Budget issues, a statement on violence and mental illness, and efforts to increase outreach to early career psychiatrists were prominent issues at the recent meeting of the Board of Trustees.
With considerable media and political attention focused lately on the relationship between guns, violence, and mental illness, the APA Board of Trustees passed a position paper at its July meeting to try to illuminate from a psychiatric perspective issues that are often couched in hyperbole and misinformation.
The statement, which originated in the APA Assembly, emphasizes that while concerns about guns and mental illness are understandably much in the public eye following mass shootings, it is important to be aware that it is the daily use of guns in suicides and murders, and not the rare instances of mass killings, that account for the greatest proportion of gun-related deaths.
As for any link between violence and mental illness, the APA statement explains, “Although people with mental disorders, when treated, are not at increased risk of committing violence toward others, only a small minority of people with mental disorders, even without treatment, are violent.”
“Assembly members, and APA members at large, recognized the urgent need for an updated APA position statement that addressed the issues of guns, violence, and the mentally ill, issues arising in the wake of the tragedy occurring in Newtown last December,” explained Assembly Speaker Melinda Young, M.D. “Assembly members immediately recognized the wisdom and timeliness of such a position statement and voted to send it directly to the Board of Trustees for consideration at the July meeting, where it was passed with relatively minor clarifying changes.”
Board members also voted on several budget-related issues at the meeting, including agreeing to hold 2014 APA membership dues at the current level.
In addition, the Board agreed to increase registration fees for both the 2014 annual meeting and 2014 Institute on Psychiatric Services for nonmembers, but decided to maintain the current fee levels for APA members at both meetings.
Several agenda items at the July meeting concerned ways in which the Association can increase its outreach to members-in-training (MITs) and early career psychiatrists (ECPs) and get them more involved in APA activities. Trustees voted, for example, to ask APA’s CEO/medical director to add a staff position whose purview will be to manage recruitment, retention, and marketing programs that focus on ECPs. They also approved funds for “pilot initiatives” to recruit more ECP APA members. To assess the success of new initiatives in the area of ECP recruitment and retention, the APA Membership Committee was tasked with designating outcome measures that will be used to evaluate the programs.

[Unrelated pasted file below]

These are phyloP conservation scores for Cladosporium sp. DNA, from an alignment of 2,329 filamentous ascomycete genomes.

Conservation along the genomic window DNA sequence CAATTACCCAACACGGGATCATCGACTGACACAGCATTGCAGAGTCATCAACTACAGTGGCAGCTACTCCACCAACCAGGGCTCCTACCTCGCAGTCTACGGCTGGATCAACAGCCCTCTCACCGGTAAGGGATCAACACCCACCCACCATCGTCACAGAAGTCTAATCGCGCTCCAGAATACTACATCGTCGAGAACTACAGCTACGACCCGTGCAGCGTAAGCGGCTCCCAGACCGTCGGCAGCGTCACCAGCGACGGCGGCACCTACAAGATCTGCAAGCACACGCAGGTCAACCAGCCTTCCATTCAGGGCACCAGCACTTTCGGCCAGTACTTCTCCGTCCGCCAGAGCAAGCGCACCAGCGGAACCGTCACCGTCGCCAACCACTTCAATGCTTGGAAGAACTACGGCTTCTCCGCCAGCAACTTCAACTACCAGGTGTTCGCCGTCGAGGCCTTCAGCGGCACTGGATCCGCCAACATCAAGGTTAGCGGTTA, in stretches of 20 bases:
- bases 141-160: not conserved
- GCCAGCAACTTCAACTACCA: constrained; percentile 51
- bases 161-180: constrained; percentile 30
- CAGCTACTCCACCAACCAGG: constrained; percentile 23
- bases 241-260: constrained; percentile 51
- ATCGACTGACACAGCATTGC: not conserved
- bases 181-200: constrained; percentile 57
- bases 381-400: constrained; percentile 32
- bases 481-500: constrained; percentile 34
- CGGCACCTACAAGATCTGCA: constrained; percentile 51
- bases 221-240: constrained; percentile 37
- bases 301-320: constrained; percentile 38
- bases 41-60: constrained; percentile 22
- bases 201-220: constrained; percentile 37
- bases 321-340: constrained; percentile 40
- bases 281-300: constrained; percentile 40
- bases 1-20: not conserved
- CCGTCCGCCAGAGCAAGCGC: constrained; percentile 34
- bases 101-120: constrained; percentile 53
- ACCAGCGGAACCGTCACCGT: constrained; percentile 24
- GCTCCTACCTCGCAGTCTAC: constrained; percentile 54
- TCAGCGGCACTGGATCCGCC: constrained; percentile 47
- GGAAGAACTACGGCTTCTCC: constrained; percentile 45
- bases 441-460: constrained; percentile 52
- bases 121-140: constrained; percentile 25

Also in line with a heightened focus on ECPs, the Board agreed to organize an ECP advisory panel that will report to the Board and the CEO/medical director. The panel’s membership will include representation from the Board, Assembly, and APA fellowship programs.
And since mentorship is valuable for career development of ECPs as well as MITs, the Board approved creation of the APA Mentors of the Year Award. The winners of the new award “will have a sustained career commitment to mentoring, a significant positive impact on their mentees’ careers, have fostered the careers of students and colleagues, and through their mentees have advanced research and patient care in the field of psychiatry.” One Mentor of the Year will be selected annually in each of three categories—academic educator, administration and leadership, and clinical practice. Winners will be invited to present a symposium at the APA annual meeting.
On another issue affecting the future of psychiatric practice, the Board voted to approve APA’s becoming a member of the organization Health Level 7 (HL7), which establishes health information technology (HIT) standards that govern how products such as electronic medical records communicate with each other. The proposal, which originated in the Assembly, noted that “while there are several HL7 work groups that develop standards that directly impact psychiatrists and patient care,” many of them with physician participants, “there is almost no one representing the needs of mental health groups, including psychiatry and APA.”
The Board action on joining HL7 calls for the appointment of at least three APA members to the organization “for the purpose of advancing the specialty’s interests in the development of health information technologies.” The appointees will report to APA’s Committee on Electronic Health Records. ■
Download citation file:
Please confirm that your email address is correct, so you can successfully receive this alert.
Read this week's Update
Sign Up for Psychiatric News Update newsletter